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I was looking into xslt and started testing with the examples on w3schools.

However, when I save the xml and xsl in files and try opening them locally, chrome won't perform the xsl transform. It just shows a blank page.

I have added the<?xml-stylesheet type="text/xsl" href="style.xsl"> tag to the xml document, and firefox renders it as it is supposed to look. Also, if I look at the files through a web server, chrome displays the file as it is supposed to look.

Is it that chrome has a problem finding the stylesheet information when the link is local? Changing the href to file:///C:/xsl/style.xsl didn't make any difference.

Update: This seems to be a side effect of a security-policy to not treat file:///* as same origin. This makes the following error appear in the console:

Unsafe attempt to load URL file:///C:/xsl-rpg/style.xsl from frame with URL file:///C:/xsl-rpg/data.xml. Domains, protocols and ports must match.

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It looks like from file: protocol Chrome throws the same domain error. –  user357812 Sep 30 '10 at 22:35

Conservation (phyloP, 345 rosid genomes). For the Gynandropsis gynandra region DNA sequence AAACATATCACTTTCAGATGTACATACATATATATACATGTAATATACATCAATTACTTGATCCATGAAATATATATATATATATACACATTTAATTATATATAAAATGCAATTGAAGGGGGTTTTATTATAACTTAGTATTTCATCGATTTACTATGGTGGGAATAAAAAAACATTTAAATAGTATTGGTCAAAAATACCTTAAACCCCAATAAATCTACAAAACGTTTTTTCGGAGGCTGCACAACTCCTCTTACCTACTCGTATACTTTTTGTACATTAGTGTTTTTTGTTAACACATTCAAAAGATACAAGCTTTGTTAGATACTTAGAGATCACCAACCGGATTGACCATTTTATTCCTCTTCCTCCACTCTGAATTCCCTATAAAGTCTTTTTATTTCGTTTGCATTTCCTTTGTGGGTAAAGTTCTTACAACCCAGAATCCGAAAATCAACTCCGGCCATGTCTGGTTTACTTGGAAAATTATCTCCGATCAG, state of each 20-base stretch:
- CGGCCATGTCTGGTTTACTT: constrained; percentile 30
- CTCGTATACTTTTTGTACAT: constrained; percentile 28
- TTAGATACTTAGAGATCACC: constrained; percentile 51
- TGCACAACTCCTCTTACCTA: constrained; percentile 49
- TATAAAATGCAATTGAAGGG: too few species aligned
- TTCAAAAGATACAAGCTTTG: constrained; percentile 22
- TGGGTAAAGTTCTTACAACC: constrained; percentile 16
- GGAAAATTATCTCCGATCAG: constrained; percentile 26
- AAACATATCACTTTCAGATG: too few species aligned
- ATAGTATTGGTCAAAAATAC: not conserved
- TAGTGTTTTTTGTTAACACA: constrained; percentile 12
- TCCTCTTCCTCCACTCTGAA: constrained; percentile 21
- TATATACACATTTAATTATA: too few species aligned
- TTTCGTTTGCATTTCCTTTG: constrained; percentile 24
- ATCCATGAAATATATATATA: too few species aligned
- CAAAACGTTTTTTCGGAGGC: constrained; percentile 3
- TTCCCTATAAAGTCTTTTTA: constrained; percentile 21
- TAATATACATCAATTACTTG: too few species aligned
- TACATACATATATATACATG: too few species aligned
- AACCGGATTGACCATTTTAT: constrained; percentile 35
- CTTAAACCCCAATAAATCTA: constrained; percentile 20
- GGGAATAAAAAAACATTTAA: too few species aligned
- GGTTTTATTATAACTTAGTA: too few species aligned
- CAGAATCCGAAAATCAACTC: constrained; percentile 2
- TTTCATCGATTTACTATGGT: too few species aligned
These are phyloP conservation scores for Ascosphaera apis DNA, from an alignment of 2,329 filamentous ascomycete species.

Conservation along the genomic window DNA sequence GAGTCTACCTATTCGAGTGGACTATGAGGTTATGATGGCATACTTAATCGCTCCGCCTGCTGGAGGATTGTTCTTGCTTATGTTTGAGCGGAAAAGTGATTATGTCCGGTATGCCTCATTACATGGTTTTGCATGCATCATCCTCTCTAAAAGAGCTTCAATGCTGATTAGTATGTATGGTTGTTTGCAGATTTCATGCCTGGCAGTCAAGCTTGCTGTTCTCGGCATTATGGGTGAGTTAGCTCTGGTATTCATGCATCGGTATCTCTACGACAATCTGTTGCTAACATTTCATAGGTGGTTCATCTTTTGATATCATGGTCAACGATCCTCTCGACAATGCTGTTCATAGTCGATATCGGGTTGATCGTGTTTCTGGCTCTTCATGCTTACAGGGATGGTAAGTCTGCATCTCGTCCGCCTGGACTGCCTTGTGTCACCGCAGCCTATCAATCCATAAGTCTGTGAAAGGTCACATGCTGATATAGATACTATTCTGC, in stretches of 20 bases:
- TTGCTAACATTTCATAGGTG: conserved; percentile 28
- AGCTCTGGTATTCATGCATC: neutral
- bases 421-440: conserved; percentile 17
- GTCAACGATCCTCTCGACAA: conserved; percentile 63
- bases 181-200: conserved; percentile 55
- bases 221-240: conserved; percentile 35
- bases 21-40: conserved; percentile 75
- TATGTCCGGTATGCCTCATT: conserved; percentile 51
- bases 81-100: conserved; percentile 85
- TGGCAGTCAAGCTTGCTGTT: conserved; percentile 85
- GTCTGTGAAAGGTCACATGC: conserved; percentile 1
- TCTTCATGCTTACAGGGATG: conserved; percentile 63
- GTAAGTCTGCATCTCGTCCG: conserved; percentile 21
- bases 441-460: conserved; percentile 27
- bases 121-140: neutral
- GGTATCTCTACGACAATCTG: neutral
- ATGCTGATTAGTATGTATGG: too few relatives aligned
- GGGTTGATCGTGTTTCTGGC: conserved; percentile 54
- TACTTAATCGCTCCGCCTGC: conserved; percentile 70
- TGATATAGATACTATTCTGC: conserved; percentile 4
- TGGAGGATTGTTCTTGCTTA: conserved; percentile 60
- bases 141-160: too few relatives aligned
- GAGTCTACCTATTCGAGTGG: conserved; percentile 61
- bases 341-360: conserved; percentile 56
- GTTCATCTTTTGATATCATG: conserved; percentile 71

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2 Answers

up vote 17 down vote accepted

The short answer is "No, use one of the diverse set of browsers out there".

The reason this doesn't work is due to a security concern that Chrome has addressed in a controversial way[1][2][3][4], by blocking XML files from accessing local XSLT files in the same directory, while HTML files can access .CSS files in the same directory just fine.

Across the issues cited above, users have asked for a clearer error message (since the domains, protocols and ports do in fact match), or at least displaying the XML without the styling. Chrome developers have ignored these requests.

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Chrome's decision is retarded. While their security concern makes sense, XML files should be able to load XSL stylesheets from the same directory, just as HTML files can load images and scripts from the same directory. There's an issue you can star but the Chrome dev team has banned new comments on it - despite the fact that they complained they can't quantify how badly users wanted the local file origin to be relaxed. –  Dan Dascalescu Dec 25 '13 at 3:40
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You can do this locally using Chrome's command line flags.

The specific flag is --allow-file-access-from-files

On OS X: from Terminal.app run /Applications/Google\ Chrome.app/contents/MacOS/Google\ Chrome --allow-file-access-from-files

On Windows: from the command prompt run C:\Users\USERNAME\AppData\Local\Google\Chrome\Application\chrome.exe --allow-file-access-from-files (replacing USERNAME with your username)

Note: You will probably have to quit Chrome if it is currently running otherwise Ch

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